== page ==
Civil Service Exams
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Civil Service Exams
Page updated 10/15/2017
Civil Service Exams | Civil Service Jobs | Federal Civil Service Tests
Civil service exams are required for certain groups including foreign service officers, customs, some secretarial and clerical, air traffic control, law enforcement, postal service, and for some entry level government jobs. The majority — approximately 80% — of federal government jobs are filled through a competitive examination of your background, work experience, and education, not through a written civil service test. It is important to read the job announcement thoroughly to determine if a civil service exam, self certification, or a skill is necessary.
Mandatory civil service tests for administrative careers were eliminated years ago. OPM and individual agencies advertise professional and administrative job vacancies and interested parties request and receive application material online. Now that most entrance written tests aren’t used, applicants typically complete an occupational questionnaire and a federal resume or an optional application form. Most agencies want applicants to apply online. Federal civil service jobs are posted online and individuals complete their application, federal resume, and questionnaire online. If a civil service exam is required, you will be notified of the testing date and location.
- Occupational Questionnaires – Takes the place of written exams in many cases
- Must all applicants pass a civil service test?
- Careers with Mandatory Testing – Occupations that require civil service exams, job listings, and contacts with agency links
- Clerical Exams
- Clerical Job Announcements
- Postal Exams – The 473 473 E Exam
- Government Jobs – Job listings by occupation (Thousands of job vacancies)
- Administrative Clerical Job listings
- Clerical Job Listings (All Sectors)
- Clearance Jobs Career Center – Matches job seekers that hold active or current security clearances to hiring employers and recruiters looking for skilled candidates.
Personnel offices rate applications and generate hiring lists within two to six weeks from the job announcement’s closing date. The “Best Qualified” applicants are referred to a selection official for consideration. The occupational questionnaire is used frequently to evaluate an applicant’s ability to perform the duties of the position.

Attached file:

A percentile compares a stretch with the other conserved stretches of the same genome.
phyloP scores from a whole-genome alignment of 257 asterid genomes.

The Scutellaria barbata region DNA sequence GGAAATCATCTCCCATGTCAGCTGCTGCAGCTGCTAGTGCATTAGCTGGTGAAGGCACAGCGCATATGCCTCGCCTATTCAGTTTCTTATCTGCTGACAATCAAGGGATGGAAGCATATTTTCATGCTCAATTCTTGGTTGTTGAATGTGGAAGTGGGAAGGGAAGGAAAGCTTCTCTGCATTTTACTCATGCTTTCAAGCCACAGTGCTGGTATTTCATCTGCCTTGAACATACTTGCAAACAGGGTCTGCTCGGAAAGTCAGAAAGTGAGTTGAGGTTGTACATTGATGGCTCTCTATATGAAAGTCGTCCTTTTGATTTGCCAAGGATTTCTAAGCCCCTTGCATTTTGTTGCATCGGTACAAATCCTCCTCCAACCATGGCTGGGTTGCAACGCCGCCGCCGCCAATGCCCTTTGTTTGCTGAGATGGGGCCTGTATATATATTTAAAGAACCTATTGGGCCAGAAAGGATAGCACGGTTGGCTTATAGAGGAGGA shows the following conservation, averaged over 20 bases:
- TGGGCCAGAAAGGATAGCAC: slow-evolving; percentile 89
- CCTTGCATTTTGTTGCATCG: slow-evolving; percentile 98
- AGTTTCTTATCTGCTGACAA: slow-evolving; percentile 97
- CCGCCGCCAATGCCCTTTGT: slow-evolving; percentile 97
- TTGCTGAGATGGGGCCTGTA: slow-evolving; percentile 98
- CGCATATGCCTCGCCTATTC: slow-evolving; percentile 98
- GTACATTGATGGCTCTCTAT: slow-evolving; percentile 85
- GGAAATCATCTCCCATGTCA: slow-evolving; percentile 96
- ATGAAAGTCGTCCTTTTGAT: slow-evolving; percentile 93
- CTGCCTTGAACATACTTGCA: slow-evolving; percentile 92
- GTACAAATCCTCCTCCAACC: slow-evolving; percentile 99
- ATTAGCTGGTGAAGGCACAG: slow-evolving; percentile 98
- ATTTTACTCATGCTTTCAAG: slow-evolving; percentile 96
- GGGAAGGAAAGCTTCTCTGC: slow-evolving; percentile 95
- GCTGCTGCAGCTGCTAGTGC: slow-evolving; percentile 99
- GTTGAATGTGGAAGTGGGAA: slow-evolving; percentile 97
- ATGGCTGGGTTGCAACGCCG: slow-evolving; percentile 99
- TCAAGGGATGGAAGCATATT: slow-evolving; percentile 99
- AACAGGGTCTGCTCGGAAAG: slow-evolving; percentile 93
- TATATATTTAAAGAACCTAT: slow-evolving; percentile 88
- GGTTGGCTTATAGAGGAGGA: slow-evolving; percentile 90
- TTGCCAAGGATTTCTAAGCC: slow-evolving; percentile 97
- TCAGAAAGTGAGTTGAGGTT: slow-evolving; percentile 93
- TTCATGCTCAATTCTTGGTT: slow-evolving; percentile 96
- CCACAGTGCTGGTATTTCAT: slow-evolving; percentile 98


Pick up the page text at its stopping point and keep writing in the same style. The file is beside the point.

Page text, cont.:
Notice that I mentioned federal style résumé several times. I emphasize “federal style” because a resume in the federal sector is nothing like most private sector one-page résumés. A federal style résumé is highly structured and may contain 43 specific blocks of information and the format is standardized. A typical federal style résumé is between three and six pages long and if Knowledge, Skills, Abilities statements are required your résumé could easily reach seven to 10 pages or more. If you submit an improperly formatted résumé it may be rejected or at the very least you may not rate “Best Qualified” for the job.
Most people who first approach the federal sector are taken aback by the amount of time, energy, and paperwork required to apply for federal civil service jobs. Applicants who put the extra effort and time into compiling their own unique federal style résumé and tailor it to the civil service job announcement are more likely to succeed.
The Book of U.S. Government Jobs describes the federal employment process with easy to use checklists, sample resumes, and job hunting resources. Recommended by LIBRARY JOURNAL.
Clerical Exams and Jobs
Clerical and administrative support written civil service exams were used to measure the clerical and verbal abilities needed to design, organize, and use a filing system, organize effectively the clerical process in an office, make travel, meeting and conference arrangements, locate and assemble information for reports and briefings, compose non-technical correspondence, be effective in oral communication, and use office equipment.